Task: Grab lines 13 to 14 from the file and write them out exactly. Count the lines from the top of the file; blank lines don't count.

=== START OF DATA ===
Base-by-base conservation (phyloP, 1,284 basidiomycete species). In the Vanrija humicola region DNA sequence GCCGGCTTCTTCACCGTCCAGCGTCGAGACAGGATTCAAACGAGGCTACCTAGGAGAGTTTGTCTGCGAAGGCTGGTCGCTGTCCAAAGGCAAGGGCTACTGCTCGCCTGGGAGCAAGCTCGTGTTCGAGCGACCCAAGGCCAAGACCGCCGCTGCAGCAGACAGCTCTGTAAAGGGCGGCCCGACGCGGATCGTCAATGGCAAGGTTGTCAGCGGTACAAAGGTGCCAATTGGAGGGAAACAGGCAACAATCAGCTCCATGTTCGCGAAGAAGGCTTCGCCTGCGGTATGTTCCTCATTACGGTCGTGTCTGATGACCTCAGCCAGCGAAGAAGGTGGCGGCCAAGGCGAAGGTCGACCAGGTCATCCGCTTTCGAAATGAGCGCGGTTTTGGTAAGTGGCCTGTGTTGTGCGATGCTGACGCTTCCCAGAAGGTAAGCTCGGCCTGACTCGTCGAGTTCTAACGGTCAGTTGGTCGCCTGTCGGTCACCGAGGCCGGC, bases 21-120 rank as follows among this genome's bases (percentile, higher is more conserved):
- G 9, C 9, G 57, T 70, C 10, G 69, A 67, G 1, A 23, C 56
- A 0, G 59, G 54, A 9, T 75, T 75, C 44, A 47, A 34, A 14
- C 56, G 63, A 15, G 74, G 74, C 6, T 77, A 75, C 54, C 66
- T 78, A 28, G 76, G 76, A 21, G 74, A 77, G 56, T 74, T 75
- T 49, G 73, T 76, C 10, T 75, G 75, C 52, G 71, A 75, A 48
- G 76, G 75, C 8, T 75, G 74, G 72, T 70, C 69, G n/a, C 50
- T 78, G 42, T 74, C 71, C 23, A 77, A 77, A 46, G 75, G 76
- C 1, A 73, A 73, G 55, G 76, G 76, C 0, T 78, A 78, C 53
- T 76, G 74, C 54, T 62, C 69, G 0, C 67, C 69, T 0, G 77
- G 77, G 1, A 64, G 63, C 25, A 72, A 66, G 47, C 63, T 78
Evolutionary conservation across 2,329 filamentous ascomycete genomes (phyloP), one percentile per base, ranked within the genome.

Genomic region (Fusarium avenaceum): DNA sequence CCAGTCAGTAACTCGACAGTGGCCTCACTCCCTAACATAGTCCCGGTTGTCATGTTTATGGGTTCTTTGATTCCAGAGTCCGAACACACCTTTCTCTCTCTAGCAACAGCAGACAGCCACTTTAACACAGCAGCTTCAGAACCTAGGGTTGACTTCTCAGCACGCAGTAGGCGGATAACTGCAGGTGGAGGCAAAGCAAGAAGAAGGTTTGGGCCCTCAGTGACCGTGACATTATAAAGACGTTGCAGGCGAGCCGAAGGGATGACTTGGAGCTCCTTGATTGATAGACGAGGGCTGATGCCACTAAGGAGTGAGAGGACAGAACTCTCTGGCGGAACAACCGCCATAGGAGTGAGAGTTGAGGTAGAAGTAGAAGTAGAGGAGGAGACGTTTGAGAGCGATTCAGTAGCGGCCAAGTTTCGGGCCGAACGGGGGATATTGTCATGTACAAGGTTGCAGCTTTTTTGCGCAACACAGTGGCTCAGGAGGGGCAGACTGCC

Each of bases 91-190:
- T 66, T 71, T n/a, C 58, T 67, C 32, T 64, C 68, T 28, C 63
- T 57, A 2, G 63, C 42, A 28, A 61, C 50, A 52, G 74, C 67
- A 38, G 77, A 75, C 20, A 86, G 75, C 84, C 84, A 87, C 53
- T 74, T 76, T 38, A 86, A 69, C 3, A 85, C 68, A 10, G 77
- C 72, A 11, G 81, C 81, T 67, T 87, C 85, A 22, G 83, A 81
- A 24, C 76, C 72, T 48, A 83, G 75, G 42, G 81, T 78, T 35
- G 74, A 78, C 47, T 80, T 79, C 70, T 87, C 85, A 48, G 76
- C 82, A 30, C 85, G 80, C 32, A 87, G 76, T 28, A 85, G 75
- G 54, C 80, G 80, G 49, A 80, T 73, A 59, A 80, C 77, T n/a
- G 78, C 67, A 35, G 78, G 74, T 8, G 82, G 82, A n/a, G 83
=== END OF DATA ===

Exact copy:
Genomic region (Fusarium avenaceum): DNA sequence CCAGTCAGTAACTCGACAGTGGCCTCACTCCCTAACATAGTCCCGGTTGTCATGTTTATGGGTTCTTTGATTCCAGAGTCCGAACACACCTTTCTCTCTCTAGCAACAGCAGACAGCCACTTTAACACAGCAGCTTCAGAACCTAGGGTTGACTTCTCAGCACGCAGTAGGCGGATAACTGCAGGTGGAGGCAAAGCAAGAAGAAGGTTTGGGCCCTCAGTGACCGTGACATTATAAAGACGTTGCAGGCGAGCCGAAGGGATGACTTGGAGCTCCTTGATTGATAGACGAGGGCTGATGCCACTAAGGAGTGAGAGGACAGAACTCTCTGGCGGAACAACCGCCATAGGAGTGAGAGTTGAGGTAGAAGTAGAAGTAGAGGAGGAGACGTTTGAGAGCGATTCAGTAGCGGCCAAGTTTCGGGCCGAACGGGGGATATTGTCATGTACAAGGTTGCAGCTTTTTTGCGCAACACAGTGGCTCAGGAGGGGCAGACTGCC

Each of bases 91-190: